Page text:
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Suppose $\{X_n\}_n$ and $\{Y_n\}_n$ are sequences of (say, continuous) random variables with corresponding CDFs $\{F_n\}_n$ and $\{G_n\}_n$. Suppose that $$|X_n - Y_n| \xrightarrow{a.s} 0~.$$ Is it clear (without additional assumptions) that $$|F_n(t) - G_n(t)| \rightarrow 0~,$$ for all $t$? Working through the "standard" proof for the case where $Y_n = Y$ makes it seem that we might require equicontinuity of the families $\{F_n\}_n$ and $\{G_n\}_n$, for each $t$, but I was wondering if such an assumption is necessary for the result to go through.

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It appears that the CDFs don't have to get close to each other at each point.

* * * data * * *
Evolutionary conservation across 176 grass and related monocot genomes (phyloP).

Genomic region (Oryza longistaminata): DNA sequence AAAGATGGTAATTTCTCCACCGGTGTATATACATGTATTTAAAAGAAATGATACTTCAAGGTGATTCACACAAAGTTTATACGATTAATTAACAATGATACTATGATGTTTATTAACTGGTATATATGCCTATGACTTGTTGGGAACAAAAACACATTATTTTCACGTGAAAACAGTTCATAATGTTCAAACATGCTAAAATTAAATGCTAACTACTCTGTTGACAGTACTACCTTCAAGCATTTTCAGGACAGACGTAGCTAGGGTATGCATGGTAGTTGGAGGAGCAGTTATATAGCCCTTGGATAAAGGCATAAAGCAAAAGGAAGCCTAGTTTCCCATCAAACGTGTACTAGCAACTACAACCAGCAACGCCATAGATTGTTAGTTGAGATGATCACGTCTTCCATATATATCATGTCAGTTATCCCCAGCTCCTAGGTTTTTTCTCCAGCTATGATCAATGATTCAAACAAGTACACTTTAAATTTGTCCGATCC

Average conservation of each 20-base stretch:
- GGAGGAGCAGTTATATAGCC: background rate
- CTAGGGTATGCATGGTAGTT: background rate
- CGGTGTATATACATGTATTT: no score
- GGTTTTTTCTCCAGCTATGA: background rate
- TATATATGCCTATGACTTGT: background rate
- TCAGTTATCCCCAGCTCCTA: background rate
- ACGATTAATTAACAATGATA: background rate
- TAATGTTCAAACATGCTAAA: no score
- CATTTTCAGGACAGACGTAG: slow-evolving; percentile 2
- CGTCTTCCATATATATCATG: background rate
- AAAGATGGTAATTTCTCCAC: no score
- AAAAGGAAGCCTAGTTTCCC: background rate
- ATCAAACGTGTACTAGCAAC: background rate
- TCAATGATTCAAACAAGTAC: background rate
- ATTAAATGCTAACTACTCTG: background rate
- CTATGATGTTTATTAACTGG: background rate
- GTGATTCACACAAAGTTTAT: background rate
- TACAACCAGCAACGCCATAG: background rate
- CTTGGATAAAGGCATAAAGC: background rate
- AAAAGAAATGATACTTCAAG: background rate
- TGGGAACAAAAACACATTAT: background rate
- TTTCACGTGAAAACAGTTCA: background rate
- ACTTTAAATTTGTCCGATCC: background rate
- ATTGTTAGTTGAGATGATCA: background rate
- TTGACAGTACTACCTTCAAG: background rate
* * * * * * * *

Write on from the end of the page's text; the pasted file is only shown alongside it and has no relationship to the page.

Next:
Define $X_n \sim N(1/n,e^{-n})$ and $Y_n = -X_n$. Then $|X_n - Y_n| \xrightarrow{a.s.} 0$, but $F_n(0) \to 0$ and $G_n(0) \to 1$. I think that you do need equicontinuity of the families, which is (I think?) equivalent to the densities being uniformly bounded (since we're assuming continuity).

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  • $\begingroup$ Yes, thanks for the response! I guess a uniform bound on the densities is a natural way to think about this as well, although I suspect that this is a stronger condition?: We could (for example) impose that the CDFs belong to a Holder continuous family, examples of which include functions with unbounded derivatives. $\endgroup$
    – mam2017
    Commented Jul 21, 2017 at 19:20
  • $\begingroup$ @mam2017, yeah I think you're correct I suspect it is a stronger condition as well. $\endgroup$
    – Marcus M
    Commented Jul 21, 2017 at 19:25

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